The value of “stridency”: a creationist becomes a biologist

On October 23, 2010, I published (with the writer’s permission) an email I’d gotten from someone who’d been a dyed-in-the-wool, prosyletizing creationist, but had given that up because of this website. I verified his identity to be sure it wasn’t a hoax.  Here are two excerpts from that email:

I’m a 25-year-old fellow from the backwoods of the Appalachias with little education to speak of. I was raised Southern Baptist, donated time and money to the Discovery Institute, and participated in anti-evolution debates and seminars. I was one of the True Believers who would tell someone straight to their face that they were going to hell if they didn’t kneel down that instant and accept Lord Jesus into their hearts. And I’d say it with a smile. . .

[Interlude: reader describes reading about evolution to use as ammunition for his creationism]

You probably know the rest. The initial rejection of what I’d read, trying to get someone to explain to me why all the evidence pointed toward evolution instead of away, realizing that the answers that I was getting from the creationist side were either evasive, inconsistent, or deceitful. And the long, slow, painful process of shedding a belief I’ve had instilled in me since childhood.

The whole point of this mini-autobiography is that if people like you weren’t out there making such a ruckus, then people like me wouldn’t have the chance to break out of the destructive, irrational belief system that serves as a mental and moral cage. I know you don’t need me to tell you to, but I hope you’ll keep on being a strident, arrogant, uncompromising bastard. The world needs more like you.

I posted that letter to show that, yes, “stridency “does make converts, too. If you go back and look at the 94 comments following that post, you’ll see that many of you who were reading back then were very supportive, suggesting books to read, urging the reader to go to college—that the age of 25 was not too late—and giving some of your own experiences if you used to be a diehard Christian, too.

So here’s an equally heartening update: after two years, I’ve received an email from the same person, giving his progress. He’s in college and on his way to a biology-and-math degree. Oh, and he gives us a bonus kitteh.

Dr. Coyne,

I wrote to you a few years back giving thanks for your work in advancing reason in the United States (and the world), and for your part in helping people like me understand the value of evidence. The time has come, I think, for another bit of gratitude. These thanks are extended not only to you, but to the readers of your website.

In that letter, I mentioned my “biggest regret”–that I had never pursued the opportunity to study biology academically. I now proudly report that in another two weeks or so, I will have completed my first semester as an undergraduate in biology and mathematics. Your book, your site, and the comments of encouragement that your readers posted in response to my first letter were all instrumental in nudging me toward my current position in life. And I couldn’t be happier!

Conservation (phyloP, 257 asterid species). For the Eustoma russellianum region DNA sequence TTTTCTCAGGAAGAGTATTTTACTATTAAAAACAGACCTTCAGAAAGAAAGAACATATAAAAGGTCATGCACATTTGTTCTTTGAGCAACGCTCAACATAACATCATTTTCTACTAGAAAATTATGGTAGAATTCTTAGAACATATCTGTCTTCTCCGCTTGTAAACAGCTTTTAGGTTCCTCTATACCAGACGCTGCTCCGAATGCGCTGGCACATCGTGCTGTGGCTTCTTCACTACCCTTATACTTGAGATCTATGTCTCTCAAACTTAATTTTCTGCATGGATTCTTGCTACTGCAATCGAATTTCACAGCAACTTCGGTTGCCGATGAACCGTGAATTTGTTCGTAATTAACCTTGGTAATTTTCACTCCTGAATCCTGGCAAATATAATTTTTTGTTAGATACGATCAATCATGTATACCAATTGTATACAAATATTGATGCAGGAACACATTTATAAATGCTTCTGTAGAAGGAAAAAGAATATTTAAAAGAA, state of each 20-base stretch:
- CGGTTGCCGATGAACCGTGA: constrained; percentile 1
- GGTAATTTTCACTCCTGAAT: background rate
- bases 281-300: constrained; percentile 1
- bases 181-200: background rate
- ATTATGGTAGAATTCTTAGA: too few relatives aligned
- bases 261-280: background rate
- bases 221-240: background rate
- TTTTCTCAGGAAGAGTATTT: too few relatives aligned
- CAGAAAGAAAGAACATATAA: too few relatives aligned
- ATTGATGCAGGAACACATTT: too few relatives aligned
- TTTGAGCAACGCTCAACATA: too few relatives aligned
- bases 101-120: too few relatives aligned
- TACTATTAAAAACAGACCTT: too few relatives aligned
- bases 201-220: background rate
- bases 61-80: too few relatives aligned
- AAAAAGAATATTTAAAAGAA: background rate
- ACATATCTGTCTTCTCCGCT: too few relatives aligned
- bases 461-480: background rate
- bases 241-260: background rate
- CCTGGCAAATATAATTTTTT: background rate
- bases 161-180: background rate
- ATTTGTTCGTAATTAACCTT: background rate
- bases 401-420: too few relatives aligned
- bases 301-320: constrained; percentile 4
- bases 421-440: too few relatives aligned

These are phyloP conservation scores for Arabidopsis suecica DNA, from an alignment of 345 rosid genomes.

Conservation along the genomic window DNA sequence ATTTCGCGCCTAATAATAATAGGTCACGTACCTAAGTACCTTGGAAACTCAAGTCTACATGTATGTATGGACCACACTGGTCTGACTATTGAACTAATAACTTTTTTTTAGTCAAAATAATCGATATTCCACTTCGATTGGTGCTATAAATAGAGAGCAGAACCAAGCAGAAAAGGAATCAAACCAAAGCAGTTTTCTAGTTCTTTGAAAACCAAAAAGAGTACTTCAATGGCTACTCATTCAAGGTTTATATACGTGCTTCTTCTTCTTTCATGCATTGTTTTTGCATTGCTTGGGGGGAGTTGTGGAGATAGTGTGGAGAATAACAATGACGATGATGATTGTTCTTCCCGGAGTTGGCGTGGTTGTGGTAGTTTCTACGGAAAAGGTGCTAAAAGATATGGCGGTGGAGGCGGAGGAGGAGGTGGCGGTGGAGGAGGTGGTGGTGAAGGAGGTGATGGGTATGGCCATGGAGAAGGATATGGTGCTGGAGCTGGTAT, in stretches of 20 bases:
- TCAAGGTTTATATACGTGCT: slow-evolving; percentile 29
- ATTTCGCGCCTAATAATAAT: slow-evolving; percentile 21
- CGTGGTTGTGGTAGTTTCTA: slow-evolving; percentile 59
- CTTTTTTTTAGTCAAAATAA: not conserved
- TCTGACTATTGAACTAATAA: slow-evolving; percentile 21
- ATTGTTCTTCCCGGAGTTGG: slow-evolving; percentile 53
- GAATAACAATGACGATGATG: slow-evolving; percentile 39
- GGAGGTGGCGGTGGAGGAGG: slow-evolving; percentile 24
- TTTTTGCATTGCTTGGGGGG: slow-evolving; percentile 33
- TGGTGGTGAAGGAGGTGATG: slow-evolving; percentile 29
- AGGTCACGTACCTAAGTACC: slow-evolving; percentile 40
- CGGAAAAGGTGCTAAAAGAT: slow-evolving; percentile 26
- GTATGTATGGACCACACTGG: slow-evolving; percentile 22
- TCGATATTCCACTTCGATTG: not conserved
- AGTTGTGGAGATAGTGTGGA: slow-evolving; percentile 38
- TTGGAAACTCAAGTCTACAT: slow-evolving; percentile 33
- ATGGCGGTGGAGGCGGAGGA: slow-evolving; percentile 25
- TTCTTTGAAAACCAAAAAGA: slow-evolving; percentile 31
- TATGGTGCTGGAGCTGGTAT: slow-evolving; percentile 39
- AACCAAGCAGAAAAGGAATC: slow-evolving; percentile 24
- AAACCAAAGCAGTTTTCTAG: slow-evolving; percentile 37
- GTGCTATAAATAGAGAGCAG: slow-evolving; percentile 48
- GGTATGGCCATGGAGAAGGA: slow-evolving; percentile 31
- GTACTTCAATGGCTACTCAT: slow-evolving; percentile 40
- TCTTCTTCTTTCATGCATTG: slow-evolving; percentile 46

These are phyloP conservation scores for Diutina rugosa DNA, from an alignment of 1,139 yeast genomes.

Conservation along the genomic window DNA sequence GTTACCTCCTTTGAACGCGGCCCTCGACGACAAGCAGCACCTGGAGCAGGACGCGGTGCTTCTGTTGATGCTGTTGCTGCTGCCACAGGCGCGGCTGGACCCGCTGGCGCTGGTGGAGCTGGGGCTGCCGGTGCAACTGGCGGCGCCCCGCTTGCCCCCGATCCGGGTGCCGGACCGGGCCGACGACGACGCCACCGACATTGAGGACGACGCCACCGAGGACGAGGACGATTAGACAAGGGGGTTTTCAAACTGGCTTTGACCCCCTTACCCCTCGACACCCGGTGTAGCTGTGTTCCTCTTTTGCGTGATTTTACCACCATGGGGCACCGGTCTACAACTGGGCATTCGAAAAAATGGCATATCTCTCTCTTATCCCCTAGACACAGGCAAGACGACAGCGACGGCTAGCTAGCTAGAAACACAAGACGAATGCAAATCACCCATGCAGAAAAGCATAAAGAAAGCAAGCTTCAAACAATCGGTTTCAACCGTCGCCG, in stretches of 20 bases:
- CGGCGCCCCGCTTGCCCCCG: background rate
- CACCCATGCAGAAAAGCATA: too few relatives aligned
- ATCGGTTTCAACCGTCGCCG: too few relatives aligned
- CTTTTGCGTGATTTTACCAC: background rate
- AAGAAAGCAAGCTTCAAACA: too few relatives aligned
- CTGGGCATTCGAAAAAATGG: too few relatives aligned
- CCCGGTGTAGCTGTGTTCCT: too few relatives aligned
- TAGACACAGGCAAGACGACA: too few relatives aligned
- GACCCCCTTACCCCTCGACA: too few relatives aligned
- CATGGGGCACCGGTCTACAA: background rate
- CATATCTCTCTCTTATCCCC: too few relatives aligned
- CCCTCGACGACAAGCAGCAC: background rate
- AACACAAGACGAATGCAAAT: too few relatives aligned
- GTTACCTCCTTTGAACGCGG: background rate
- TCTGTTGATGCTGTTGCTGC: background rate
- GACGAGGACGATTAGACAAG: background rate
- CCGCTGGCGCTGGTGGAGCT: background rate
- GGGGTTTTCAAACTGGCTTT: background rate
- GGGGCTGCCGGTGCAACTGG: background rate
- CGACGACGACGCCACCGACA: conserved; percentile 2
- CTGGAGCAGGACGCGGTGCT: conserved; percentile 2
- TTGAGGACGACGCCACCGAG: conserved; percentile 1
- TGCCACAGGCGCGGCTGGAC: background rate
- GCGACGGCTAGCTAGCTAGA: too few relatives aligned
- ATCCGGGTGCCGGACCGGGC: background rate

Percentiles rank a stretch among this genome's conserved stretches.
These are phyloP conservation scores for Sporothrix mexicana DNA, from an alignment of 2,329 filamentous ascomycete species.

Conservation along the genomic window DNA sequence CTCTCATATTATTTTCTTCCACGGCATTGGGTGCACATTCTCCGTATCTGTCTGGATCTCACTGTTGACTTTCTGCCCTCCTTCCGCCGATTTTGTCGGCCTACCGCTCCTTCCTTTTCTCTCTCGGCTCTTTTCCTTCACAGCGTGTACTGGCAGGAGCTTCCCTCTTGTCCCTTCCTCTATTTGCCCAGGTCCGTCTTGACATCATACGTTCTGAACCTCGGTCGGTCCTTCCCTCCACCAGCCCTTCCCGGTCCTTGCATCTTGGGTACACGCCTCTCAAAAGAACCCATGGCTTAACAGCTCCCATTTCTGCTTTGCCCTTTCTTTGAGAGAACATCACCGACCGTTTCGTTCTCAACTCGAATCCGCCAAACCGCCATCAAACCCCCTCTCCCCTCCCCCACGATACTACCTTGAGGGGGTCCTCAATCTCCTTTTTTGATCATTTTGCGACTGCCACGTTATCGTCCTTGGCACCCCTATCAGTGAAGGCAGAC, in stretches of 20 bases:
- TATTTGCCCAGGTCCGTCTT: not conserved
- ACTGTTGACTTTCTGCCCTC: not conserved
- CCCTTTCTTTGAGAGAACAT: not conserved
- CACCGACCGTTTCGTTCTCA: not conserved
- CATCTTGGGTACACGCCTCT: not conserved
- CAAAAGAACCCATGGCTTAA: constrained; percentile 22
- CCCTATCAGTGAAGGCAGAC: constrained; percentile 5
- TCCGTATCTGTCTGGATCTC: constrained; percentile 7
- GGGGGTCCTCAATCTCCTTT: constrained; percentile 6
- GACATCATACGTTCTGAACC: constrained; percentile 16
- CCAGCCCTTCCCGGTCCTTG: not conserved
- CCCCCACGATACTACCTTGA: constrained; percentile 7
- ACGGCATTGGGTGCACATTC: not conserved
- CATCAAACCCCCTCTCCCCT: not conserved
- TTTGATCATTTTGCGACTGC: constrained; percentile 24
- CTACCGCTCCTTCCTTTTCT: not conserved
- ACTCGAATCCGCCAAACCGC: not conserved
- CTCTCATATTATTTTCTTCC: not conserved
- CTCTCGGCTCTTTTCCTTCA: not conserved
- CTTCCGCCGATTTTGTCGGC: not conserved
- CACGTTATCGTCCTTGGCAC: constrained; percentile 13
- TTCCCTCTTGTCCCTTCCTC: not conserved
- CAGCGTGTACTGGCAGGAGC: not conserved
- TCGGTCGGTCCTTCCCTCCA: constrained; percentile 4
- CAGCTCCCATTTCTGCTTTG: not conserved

It took two years of work in the banking industry (blech!) in order to build up enough cash to see me through my education. The investment, however, has already paid off in spades. My first semester is not even fully complete, and I am already doing more with my life than I ever thought possible. I am currently working in my genetics professor’s lab as a research assistant for one of his grants, designing my own independent study project, and helping another professor write a textbook! (By “helping,” I of course mean “being an enthusiastic gopher.”) In another couple of years, I should be set to pursue a PhD—something I never would have even considered five years prior.

Many important things have happened in the interim between my first letter and the present that influenced this decision (including the extremely fortuitous acquisition of an Olympus CX21 microscope for my personal enjoyment), yet I feel that my current trajectory was certainly aimed by your initial influence. So, please accept the thanks of a 27-year-old former creationist from the hills of Appalachia for helping open his eyes to a world wider, deeper, and more beautiful than anything suggested by the ancient scratchings of superstitious goatherds and Greek cultists.

To a more reasonable world,
Daniel Metz (name NOT redacted!)

As a post-script, I have attached a photograph of my very best feline friend and companion, Shadow. He is 18 years old, and we have been together ever since I convinced my mother all those years back to let me adopt the little 5-month-old kitten at the local pound. Despite his age, he is as rambunctious as a kid goat. He and I both enjoy reading your website–especially the Caturday felid segments!

I explicitly asked Daniel if he wanted his name removed, and he said, “There is no need for redaction at this point. Your efforts, and the efforts of those like you, are daily reshaping the U.S. into a place where one need not hide his lack of faith for fear of repercussions.”


  1. sschlichter